And if that wasn’t enough to prove he was a miracle, while operating on his two aorta surgeries and open-heart bypass, doctors realized they were treating a patient with Situs Inversus. Baubles was born with all of his organs placed inversely to where they normally should be. He has to go back to Washington every year to be examined, for he was the first of his kind at Washington Medical Center.
Baubles spent 29 days in intensive care and one day on the floor at Washington Medical, days that consisted of surgery, re-runs of Everybody Loves Raymond, and a man’s worst enemy: a catheter tube that left him sore “downstairs” for a month.
He recalls his hospital bill amounting to around $1.5 million, and people back home raising money to help his family cover the costs. He also spent his 24th birthday in that hospital.
“And it was Father’s Day, I remember that,” Baubles said. His birthday that year, out of some kind of disgusting black magic, fell on Father’s Day.
After his hospital stint he returned home with his mother to rest and complete even more rehab. Baubles didn’t walk without any kind of assistance that year until December.
He is still living with his mom in Bayville, NJ until he finishes school and can become a gym teacher at Wall.
Having spent so much time with his father when he was a kid, Baubles finds the silver lining in the accident as his ability now to strengthen the relationship that he didn’t quite have with his mother during his childhood.
“I feel like I get to make up for lost time,” Baubles said. “She was always there to support me, but it wasn’t fair because the relationship wasn’t the same as the one I had with my dad. It was so one-sided. Now, I try to make as much time as possible to hang with my mom.”
When Baubles was back and fully functioning, he landed a job as an aide in the Lakewood school district assisting students that were severely handicapped. Although he was enjoying helping these children and felt rewarded at Lakewood, he knew that it could not provide for him as a career. So, he thought about careers in Wall, the place he spent the best years of his life in, that could make a difference for the better. Being the strong, clean-cut American that he was, his friends pointed him in one direction: Cop.
Although he was pursuing a career in the police force, the only real source of authority Baubles had in his life was his dad. Ever since his passing, he respects authority, but will be the first to question it. He recognized writing tickets and other technical protocol as necessary aspects of the job, but Baubles didn’t want to play the enforcer. He wanted to make a real difference and have a positive impact on the community he loved his entire life.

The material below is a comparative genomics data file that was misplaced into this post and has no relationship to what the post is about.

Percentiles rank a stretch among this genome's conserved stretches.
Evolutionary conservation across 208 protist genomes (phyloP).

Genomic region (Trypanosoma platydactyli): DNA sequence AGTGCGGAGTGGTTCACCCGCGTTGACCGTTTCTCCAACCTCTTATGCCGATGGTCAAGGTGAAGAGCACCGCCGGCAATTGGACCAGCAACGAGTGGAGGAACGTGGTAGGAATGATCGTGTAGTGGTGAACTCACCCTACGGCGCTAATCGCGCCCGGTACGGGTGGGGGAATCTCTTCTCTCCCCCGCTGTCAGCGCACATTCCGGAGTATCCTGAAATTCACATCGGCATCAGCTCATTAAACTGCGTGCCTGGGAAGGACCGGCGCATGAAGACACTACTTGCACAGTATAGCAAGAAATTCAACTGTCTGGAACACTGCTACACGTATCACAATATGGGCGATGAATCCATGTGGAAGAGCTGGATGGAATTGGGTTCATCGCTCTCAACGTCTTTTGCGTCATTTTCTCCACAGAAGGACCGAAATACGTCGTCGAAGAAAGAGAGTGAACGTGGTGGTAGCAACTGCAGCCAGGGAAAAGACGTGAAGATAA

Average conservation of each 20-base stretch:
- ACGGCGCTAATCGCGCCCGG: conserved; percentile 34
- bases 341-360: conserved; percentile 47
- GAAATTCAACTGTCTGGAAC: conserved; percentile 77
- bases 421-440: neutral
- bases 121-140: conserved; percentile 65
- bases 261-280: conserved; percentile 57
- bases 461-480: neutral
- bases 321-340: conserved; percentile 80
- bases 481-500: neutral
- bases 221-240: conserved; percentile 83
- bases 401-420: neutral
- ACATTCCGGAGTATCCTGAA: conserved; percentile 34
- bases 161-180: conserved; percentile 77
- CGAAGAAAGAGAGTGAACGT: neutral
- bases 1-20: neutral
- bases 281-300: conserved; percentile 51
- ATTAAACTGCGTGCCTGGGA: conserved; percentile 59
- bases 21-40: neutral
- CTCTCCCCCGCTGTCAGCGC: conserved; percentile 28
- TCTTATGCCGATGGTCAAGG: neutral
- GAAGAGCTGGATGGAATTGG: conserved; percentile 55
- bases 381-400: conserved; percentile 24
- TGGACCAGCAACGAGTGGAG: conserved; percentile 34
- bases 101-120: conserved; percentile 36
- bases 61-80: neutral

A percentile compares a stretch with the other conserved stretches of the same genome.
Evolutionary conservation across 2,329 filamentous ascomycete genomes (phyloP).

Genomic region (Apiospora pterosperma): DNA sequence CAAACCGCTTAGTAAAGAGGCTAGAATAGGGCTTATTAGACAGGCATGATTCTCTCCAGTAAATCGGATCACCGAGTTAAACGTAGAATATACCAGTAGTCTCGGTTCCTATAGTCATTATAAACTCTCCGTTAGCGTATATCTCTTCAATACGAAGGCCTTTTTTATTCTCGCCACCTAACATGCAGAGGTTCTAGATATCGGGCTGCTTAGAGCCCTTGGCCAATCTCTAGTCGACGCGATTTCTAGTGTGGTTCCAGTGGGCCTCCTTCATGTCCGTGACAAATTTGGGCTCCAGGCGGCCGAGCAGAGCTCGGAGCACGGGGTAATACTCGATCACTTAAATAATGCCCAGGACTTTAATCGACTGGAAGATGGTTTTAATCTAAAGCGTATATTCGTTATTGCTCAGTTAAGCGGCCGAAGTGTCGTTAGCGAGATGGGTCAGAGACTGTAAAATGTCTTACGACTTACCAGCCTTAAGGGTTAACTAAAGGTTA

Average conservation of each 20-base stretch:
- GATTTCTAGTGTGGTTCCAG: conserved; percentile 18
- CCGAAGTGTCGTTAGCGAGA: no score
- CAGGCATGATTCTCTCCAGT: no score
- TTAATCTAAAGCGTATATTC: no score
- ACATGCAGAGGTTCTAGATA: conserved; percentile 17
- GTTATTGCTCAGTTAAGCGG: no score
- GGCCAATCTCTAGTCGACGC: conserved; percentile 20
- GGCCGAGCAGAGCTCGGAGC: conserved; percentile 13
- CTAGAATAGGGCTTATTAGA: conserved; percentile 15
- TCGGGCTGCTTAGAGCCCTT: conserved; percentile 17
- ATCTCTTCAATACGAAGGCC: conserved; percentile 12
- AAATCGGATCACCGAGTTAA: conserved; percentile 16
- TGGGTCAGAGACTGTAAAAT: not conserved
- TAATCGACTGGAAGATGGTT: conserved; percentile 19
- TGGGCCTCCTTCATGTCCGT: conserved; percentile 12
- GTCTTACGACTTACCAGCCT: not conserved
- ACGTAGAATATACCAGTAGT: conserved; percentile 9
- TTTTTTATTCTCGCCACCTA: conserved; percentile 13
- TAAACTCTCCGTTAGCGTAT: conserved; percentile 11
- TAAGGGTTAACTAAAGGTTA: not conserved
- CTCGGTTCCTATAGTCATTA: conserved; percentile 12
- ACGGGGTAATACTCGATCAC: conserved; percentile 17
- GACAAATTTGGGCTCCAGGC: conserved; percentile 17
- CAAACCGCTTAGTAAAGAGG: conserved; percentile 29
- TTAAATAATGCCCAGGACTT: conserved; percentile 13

“I didn’t want to be a hero and lock up the world,” Baubles expressed. “That wasn’t my objective. My objective was to be a big part of the community, help the best I could and make a career out of it.”
However, after only one year, his run at the Wall Police Force had come to an end. Baubles had gotten sick and was placed on leave from the force, so he returned to Lakewood and was assisting with coaching the high school football team when he felt healthy. It was while walking down a Lakewood hallway with one of his players when he had an episode.
He shifted his head from speaking with his player to look forward when a feeling of dizziness hit him. Baubles fell to the floor, convulsing and violently vomiting. He was having a seizure.
“They brought me to the hospital and again I had that feeling where I couldn’t open my eyes,” Baubles said. “I want to say that was around noon...Then when I finally came to it was around seven or eight o’clock at night, I got up and walked to the bathroom like nothing happened. That’s when I got on my medication.”
This episode, along with a few minor ones Baubles has had before and after it, are a result of the accident. He currently has a hemorrhage in his brain that is so deep no doctor can touch it. The only thing he can do is stick to his medication.
Something that’s even more amazing about Baubles is the absence of regret in his life. After what had happened to him, many people would simply shut down, hardening themselves toward the rest of this unfair world; but not him. He has no regrets.
He stresses that the significance his father put on the meaning of being a family left the time they spent together with no room for regrets. Baubles says he was lucky to have such an amazing dad, and now it’s his duty to take what he taught him, and pay it forward to the kids and community. Although his father and brother may be gone, and he misses them with everything he has, Baubles knows that the moments they shared together as a family were perfect.
“We stayed together in our little group, it was our own little dysfunctional group, but it worked,” Baubles said. “I constantly tell people all the time that it’s okay, I’m fine. It sucks, but I’m fine. There’s no remorse. Nothing could have been better with our relationship.”
PHOTO TAKEN from app.com